9.Use a Mix of Paragraphs and Bullets
You want your resume to be easy to read. Switching it up by having a brief description of the role with bullets under it will help your resume flow and read better. You don’t want the reader to be confused about where to find the important details.
On any list of resume tips, you will see that you need to proofread. You should always make sure that you utilize spell check but I also recommend another tool such as Grammarly to help catch a few other things as well. You would be surprised at how often spelling errors are found and how easily that can turn potential employers off from hiring you. If you can’t complete the first assignment of submitting an accurate resume, they may not trust you to complete work for them.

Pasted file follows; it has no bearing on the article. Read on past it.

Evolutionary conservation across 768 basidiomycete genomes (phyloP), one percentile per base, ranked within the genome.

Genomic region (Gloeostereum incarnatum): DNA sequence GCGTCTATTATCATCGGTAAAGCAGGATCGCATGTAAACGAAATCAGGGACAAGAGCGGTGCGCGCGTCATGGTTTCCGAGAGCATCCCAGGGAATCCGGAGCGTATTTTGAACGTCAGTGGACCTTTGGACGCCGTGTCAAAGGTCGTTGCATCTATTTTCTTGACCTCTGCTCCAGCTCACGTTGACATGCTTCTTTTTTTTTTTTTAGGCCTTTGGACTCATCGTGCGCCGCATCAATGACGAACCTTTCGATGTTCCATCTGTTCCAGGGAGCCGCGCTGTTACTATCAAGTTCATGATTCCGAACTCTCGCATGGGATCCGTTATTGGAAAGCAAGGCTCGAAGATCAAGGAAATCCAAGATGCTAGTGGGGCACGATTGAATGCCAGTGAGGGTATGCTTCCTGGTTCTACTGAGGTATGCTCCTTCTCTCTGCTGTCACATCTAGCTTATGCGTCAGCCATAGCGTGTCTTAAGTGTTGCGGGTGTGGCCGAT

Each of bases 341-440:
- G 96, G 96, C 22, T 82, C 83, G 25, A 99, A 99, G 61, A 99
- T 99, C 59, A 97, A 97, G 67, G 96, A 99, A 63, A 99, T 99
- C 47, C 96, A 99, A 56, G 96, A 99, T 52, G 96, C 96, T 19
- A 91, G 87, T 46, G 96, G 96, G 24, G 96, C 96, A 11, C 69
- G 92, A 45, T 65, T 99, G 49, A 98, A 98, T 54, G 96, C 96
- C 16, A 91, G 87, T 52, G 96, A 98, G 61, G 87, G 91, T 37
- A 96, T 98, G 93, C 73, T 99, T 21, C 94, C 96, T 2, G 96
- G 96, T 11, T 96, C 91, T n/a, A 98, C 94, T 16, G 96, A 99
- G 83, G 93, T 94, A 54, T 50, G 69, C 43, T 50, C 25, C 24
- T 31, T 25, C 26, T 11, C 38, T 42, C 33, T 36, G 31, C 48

11.List Education and Certifications at the bottom.
These are of course important elements of your resume, but they can kind of be the cherry on top. The reader will see all of your other qualifications and also see your education and additional certifications.
Were these resume tips helpful for you? If you have any questions, please feel free to email me at firstname.lastname@example.org